It’s a common assumption that running is a preferable form of exercise, over walking. After all, it’s more difficult and boosts your heart rate much higher. But it’s not actually a fact that running is better than walking in every situation. In fact, there are several reasons that walking might be the better form of exercise for weight loss, for some people. For example…
When most of us decide to get fit, lose weight, or achieve some other goal related to our health, we tend to focus on the “how”. We create an eating plan or workout schedule, or otherwise craft a regimen that we believe will lead to our success. And those things are certainly important! After all, most people don’t achieve a goal simply by thinking about it.
When you’re following a weight loss plan, or working to maintain your weight, cravings can be one of your biggest challenges. Most people can’t rely upon willpower forever.
However, in many cases a craving is actually a sign of something other than hunger. When you learn to decode your body’s signals, it can be easier to replace old habits (giving into cravings) with new ones (giving your body what it is actually asking for).
For most of us, the five-day work week provides structure. Even if feeling over-scheduled isn’t exactly fun, simply having a schedule helps you to stay on track toward your fitness and weight loss goals.
Then the weekend arrives, and most of us feel tempted to procrastinate. We sleep til noon, snack throughout the day, and by Sunday evening we realize we’ve indulged in way too much Netflix. Whoops! You certainly don’t mean to backtrack every weekend, but it happens quite frequently.
It’s a story we hear all the time: My husband and I decided to embark on a weight loss journey together. In the first month, I saw him cheat on the meal plan at least four or five times. I never cheated once. Not only that, but we worked out together at the gym, so I know I’m putting in just as much effort… And yet, at the end of the month, he had lost eleven pounds and I had only lost five! It’s not fair! Why do men have an easier time with weight loss?
Walking is one of the most popular forms of exercise, and for good reason. It’s something almost everyone can do, it doesn’t require any special skill, you don’t need much equipment other than a good pair of shoes, and you can do it almost anywhere at any time! For those on a weight loss plan and a tight schedule, walking makes sense as a regular form of exercise.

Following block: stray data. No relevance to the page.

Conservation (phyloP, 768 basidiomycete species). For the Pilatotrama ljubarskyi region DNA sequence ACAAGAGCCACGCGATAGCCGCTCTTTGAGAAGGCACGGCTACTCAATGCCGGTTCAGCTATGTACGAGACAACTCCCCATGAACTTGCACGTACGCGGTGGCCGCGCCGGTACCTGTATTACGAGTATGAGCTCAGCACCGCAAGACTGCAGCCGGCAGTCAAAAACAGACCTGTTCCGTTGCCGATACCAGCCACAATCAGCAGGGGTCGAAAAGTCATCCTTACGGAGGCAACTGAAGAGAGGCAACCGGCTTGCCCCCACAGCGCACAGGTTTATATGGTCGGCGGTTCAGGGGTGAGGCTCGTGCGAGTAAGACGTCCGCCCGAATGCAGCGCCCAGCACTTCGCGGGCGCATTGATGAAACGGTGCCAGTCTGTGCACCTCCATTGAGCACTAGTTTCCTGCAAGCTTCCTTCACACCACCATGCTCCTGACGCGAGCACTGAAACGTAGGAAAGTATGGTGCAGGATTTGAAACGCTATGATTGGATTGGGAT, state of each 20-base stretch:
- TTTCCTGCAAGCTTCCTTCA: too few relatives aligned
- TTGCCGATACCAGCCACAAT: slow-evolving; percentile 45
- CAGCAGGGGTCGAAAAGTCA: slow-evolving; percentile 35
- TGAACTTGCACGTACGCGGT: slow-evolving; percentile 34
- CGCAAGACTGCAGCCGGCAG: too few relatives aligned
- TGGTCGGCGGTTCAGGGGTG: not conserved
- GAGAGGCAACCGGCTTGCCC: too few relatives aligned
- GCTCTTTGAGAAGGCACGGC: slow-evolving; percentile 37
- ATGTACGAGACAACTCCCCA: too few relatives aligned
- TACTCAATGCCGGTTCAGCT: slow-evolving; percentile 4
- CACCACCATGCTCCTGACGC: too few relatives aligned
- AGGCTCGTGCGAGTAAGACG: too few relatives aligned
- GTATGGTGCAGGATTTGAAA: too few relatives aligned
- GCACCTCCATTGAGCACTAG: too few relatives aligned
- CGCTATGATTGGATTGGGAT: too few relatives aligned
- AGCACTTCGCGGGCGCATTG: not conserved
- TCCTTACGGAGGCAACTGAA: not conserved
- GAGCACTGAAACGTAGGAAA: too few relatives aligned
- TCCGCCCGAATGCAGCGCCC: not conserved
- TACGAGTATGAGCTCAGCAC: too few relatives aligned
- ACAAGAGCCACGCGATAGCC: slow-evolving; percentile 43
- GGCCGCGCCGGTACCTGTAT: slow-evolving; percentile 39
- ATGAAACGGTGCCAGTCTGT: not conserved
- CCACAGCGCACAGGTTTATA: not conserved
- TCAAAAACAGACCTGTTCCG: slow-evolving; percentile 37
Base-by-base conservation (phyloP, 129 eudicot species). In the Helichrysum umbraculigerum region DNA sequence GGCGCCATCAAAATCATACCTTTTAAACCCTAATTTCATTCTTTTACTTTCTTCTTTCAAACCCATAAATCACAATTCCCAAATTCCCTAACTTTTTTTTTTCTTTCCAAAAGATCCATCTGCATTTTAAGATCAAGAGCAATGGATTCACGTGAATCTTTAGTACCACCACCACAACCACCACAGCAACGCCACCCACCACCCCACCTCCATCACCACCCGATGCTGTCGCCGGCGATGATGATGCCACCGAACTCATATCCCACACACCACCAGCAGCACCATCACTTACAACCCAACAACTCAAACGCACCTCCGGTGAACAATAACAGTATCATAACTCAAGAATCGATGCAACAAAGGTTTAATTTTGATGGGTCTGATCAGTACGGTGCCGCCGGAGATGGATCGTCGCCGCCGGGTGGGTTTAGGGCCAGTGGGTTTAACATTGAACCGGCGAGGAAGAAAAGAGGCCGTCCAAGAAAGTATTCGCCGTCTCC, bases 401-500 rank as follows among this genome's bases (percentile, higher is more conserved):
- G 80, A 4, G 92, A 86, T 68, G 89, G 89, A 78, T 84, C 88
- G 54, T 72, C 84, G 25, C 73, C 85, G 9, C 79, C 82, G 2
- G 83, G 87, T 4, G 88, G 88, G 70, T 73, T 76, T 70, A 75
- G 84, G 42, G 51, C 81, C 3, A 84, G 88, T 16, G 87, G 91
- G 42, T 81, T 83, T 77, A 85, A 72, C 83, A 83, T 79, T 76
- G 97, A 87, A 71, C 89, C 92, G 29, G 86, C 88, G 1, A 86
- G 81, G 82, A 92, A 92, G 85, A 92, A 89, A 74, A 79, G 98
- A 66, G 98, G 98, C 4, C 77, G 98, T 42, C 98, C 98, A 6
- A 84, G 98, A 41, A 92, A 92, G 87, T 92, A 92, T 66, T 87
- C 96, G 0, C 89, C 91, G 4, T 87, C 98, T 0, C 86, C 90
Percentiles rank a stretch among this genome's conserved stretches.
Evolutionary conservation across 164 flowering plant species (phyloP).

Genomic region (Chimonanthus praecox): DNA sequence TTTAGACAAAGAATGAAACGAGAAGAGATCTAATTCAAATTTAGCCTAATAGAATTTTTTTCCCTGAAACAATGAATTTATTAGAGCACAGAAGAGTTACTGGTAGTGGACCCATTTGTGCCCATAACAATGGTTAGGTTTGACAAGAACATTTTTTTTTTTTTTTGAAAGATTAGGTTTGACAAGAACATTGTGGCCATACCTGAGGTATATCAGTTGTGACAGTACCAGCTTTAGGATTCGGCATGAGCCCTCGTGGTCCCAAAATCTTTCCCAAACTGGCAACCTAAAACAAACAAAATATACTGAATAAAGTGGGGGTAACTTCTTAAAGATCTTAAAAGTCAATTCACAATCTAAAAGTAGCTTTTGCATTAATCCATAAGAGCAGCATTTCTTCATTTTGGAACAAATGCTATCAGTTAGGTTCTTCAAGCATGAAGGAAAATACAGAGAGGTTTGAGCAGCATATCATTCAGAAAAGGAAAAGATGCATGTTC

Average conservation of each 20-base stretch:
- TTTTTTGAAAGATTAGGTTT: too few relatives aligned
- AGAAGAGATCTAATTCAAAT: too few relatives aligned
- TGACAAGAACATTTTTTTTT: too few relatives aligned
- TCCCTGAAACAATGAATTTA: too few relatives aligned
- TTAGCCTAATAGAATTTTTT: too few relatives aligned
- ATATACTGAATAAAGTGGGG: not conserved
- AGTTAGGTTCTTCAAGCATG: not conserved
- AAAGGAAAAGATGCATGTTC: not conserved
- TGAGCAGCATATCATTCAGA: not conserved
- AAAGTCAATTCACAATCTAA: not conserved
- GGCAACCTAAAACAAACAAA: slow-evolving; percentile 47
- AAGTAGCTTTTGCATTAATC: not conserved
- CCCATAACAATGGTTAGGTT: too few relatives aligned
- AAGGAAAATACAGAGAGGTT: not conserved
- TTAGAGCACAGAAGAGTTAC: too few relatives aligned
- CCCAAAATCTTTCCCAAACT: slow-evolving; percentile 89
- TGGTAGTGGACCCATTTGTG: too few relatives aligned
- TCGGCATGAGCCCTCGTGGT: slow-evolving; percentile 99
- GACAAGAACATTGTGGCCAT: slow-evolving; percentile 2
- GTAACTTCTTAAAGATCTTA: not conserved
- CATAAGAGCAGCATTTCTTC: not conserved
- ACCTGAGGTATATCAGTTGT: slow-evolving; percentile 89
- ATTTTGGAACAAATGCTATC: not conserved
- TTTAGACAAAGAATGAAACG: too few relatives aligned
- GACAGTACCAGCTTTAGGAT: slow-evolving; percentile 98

You’ve been faithfully working out for a few weeks or months now, or maybe even longer. You’re seeing great results from exercise, you feel more energetic, and you’re happy with your progress overall. These are all positive outcomes. But on the negative side, you’re feeling a bit bored with your workout routine. Sometimes you really have to push yourself to get started, and you feel a bit less enthusiastic overall.
You know that weight loss can reduce your risk of chronic diseases, improve your mood and self esteem, and give you more energy. But for some people, certain “side effects” sometimes appear – and most people don’t talk about these things! So, here’s the scoop on a few facts you might not know, along with what to do about them.
In our blogs, we often mention the importance of sleep within a healthy lifestyle and/or weight loss plan. Sleep affects your energy levels and metabolism, and obviously impacts your ability to carry out all the tasks on your to-do list (including exercise). Inadequate sleep can trigger weight gain, cravings, and problems at work. How you spend one third of your life really does matter!
On the other hand, we all have issues in our lives that can affect the amount or quality of sleep that we’re getting. As you pursue a healthier diet or weight loss plan, keep these dietary tips in mind – not just for your waistline, but for your sleep habits and overall health.